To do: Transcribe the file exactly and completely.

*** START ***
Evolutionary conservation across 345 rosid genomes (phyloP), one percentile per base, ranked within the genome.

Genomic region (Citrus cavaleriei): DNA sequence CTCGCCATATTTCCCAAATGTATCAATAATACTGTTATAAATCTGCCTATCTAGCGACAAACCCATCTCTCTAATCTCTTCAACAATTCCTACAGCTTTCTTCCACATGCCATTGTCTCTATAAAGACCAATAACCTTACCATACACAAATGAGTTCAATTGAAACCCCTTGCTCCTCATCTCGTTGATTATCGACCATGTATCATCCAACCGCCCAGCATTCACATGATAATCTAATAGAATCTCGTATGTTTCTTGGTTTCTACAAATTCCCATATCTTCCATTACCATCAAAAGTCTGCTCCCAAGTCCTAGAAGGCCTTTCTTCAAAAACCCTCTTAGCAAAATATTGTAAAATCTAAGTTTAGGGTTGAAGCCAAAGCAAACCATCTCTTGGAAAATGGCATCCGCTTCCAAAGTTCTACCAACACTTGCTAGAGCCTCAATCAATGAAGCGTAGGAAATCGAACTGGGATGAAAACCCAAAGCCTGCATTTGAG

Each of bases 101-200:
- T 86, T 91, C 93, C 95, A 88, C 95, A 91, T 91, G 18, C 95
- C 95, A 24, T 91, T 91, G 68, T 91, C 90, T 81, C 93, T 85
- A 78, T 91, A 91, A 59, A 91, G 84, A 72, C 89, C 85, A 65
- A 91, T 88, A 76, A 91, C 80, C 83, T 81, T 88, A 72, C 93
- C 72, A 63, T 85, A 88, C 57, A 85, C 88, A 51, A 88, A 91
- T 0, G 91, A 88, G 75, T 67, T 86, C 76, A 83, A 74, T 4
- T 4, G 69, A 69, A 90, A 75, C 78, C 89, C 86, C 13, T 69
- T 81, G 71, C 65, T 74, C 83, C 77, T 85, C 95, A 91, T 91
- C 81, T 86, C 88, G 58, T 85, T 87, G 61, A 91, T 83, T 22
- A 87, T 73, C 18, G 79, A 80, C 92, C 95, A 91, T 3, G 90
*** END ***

Evolutionary conservation across 345 rosid genomes (phyloP), one percentile per base, ranked within the genome.

Genomic region (Citrus cavaleriei): DNA sequence CTCGCCATATTTCCCAAATGTATCAATAATACTGTTATAAATCTGCCTATCTAGCGACAAACCCATCTCTCTAATCTCTTCAACAATTCCTACAGCTTTCTTCCACATGCCATTGTCTCTATAAAGACCAATAACCTTACCATACACAAATGAGTTCAATTGAAACCCCTTGCTCCTCATCTCGTTGATTATCGACCATGTATCATCCAACCGCCCAGCATTCACATGATAATCTAATAGAATCTCGTATGTTTCTTGGTTTCTACAAATTCCCATATCTTCCATTACCATCAAAAGTCTGCTCCCAAGTCCTAGAAGGCCTTTCTTCAAAAACCCTCTTAGCAAAATATTGTAAAATCTAAGTTTAGGGTTGAAGCCAAAGCAAACCATCTCTTGGAAAATGGCATCCGCTTCCAAAGTTCTACCAACACTTGCTAGAGCCTCAATCAATGAAGCGTAGGAAATCGAACTGGGATGAAAACCCAAAGCCTGCATTTGAG

Each of bases 101-200:
- T 86, T 91, C 93, C 95, A 88, C 95, A 91, T 91, G 18, C 95
- C 95, A 24, T 91, T 91, G 68, T 91, C 90, T 81, C 93, T 85
- A 78, T 91, A 91, A 59, A 91, G 84, A 72, C 89, C 85, A 65
- A 91, T 88, A 76, A 91, C 80, C 83, T 81, T 88, A 72, C 93
- C 72, A 63, T 85, A 88, C 57, A 85, C 88, A 51, A 88, A 91
- T 0, G 91, A 88, G 75, T 67, T 86, C 76, A 83, A 74, T 4
- T 4, G 69, A 69, A 90, A 75, C 78, C 89, C 86, C 13, T 69
- T 81, G 71, C 65, T 74, C 83, C 77, T 85, C 95, A 91, T 91
- C 81, T 86, C 88, G 58, T 85, T 87, G 61, A 91, T 83, T 22
- A 87, T 73, C 18, G 79, A 80, C 92, C 95, A 91, T 3, G 90